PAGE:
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Visit CJCJ’s Prop 57 resource page to view the interactive map » 

Since the passage of Proposition 21 in 2000, California’s district attorneys have had the power to charge youth as young as 14 years old directly in adult, criminal court. This practice, called direct file,” created a conflict-of-interest since the prosecutor, the courtroom adversary of a youth defendant, has enormous influence over the outcome of a young person’s life.

No only do youth prosecuted in adult court tend to reoffend at higher rates, but research conducted by CJCJ and others finds that youth of color are direct filed at higher rates than white youth for serious offenses. The amount of discretion granted to prosecutors in their use direct file also creates a system of justice-by-geography,” where a young person’s likelihood of being direct filed varies depending his or her county’s district attorney.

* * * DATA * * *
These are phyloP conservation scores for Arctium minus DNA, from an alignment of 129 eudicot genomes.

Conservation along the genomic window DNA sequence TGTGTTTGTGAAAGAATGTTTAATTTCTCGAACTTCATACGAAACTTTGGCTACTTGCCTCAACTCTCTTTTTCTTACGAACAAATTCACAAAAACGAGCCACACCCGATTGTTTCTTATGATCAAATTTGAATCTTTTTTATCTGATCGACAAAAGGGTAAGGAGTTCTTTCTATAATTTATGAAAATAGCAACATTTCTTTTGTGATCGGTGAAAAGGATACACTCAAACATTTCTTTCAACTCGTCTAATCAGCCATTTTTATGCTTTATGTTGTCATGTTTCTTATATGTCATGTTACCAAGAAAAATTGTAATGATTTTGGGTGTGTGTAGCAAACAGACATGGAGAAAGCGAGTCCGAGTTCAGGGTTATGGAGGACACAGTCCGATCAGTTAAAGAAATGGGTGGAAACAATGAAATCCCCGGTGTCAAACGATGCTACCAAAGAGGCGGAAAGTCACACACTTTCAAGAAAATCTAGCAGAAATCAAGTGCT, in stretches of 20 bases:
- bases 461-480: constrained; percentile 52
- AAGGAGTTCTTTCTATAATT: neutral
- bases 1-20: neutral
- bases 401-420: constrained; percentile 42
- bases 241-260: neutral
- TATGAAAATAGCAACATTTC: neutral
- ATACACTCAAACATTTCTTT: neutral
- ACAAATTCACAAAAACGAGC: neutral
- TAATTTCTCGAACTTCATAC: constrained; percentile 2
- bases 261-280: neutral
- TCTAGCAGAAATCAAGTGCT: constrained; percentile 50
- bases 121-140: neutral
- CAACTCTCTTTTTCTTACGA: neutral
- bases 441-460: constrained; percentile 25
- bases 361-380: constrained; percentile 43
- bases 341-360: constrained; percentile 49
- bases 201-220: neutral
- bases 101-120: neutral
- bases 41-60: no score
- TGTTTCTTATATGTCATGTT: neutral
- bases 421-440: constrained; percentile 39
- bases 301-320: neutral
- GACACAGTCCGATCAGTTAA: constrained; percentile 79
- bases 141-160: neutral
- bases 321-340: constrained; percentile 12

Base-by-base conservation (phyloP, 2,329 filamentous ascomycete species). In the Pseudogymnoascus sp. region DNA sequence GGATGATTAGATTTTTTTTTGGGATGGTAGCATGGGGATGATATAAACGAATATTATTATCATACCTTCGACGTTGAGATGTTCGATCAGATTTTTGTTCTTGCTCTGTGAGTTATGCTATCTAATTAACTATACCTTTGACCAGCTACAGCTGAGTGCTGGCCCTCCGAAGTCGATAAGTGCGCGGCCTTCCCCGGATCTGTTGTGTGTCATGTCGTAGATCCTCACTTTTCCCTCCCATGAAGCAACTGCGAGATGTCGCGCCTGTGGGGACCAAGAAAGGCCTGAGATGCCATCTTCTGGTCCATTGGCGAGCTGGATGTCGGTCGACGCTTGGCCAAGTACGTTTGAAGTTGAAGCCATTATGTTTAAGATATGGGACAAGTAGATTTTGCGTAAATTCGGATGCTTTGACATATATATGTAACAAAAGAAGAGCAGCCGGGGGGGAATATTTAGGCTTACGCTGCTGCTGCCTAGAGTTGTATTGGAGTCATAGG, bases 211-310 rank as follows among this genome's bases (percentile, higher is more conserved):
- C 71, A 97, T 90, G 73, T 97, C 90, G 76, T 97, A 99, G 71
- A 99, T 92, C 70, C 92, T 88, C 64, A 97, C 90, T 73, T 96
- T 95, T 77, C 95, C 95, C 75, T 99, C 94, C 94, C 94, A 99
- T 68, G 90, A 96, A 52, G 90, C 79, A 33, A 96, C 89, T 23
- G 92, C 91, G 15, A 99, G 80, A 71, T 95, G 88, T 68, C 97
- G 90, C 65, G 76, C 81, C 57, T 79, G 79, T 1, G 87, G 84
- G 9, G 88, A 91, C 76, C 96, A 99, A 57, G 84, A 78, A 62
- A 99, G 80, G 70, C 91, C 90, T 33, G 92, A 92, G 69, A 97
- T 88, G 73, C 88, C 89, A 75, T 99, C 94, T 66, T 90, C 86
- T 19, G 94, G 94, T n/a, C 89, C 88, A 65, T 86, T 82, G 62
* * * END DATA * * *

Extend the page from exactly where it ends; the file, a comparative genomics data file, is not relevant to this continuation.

CJCJ’s new Prop 57 resource page provides further information about the initiative’s juvenile justice reforms, including CJCJ research reports about direct file, news articles discussing Prop 57, and an interactive map where users can select any of California’s 58 counties to discover how the use of direct file varies significantly from county to county. 

Visit CJCJ’s new Prop 57 resource page to get started »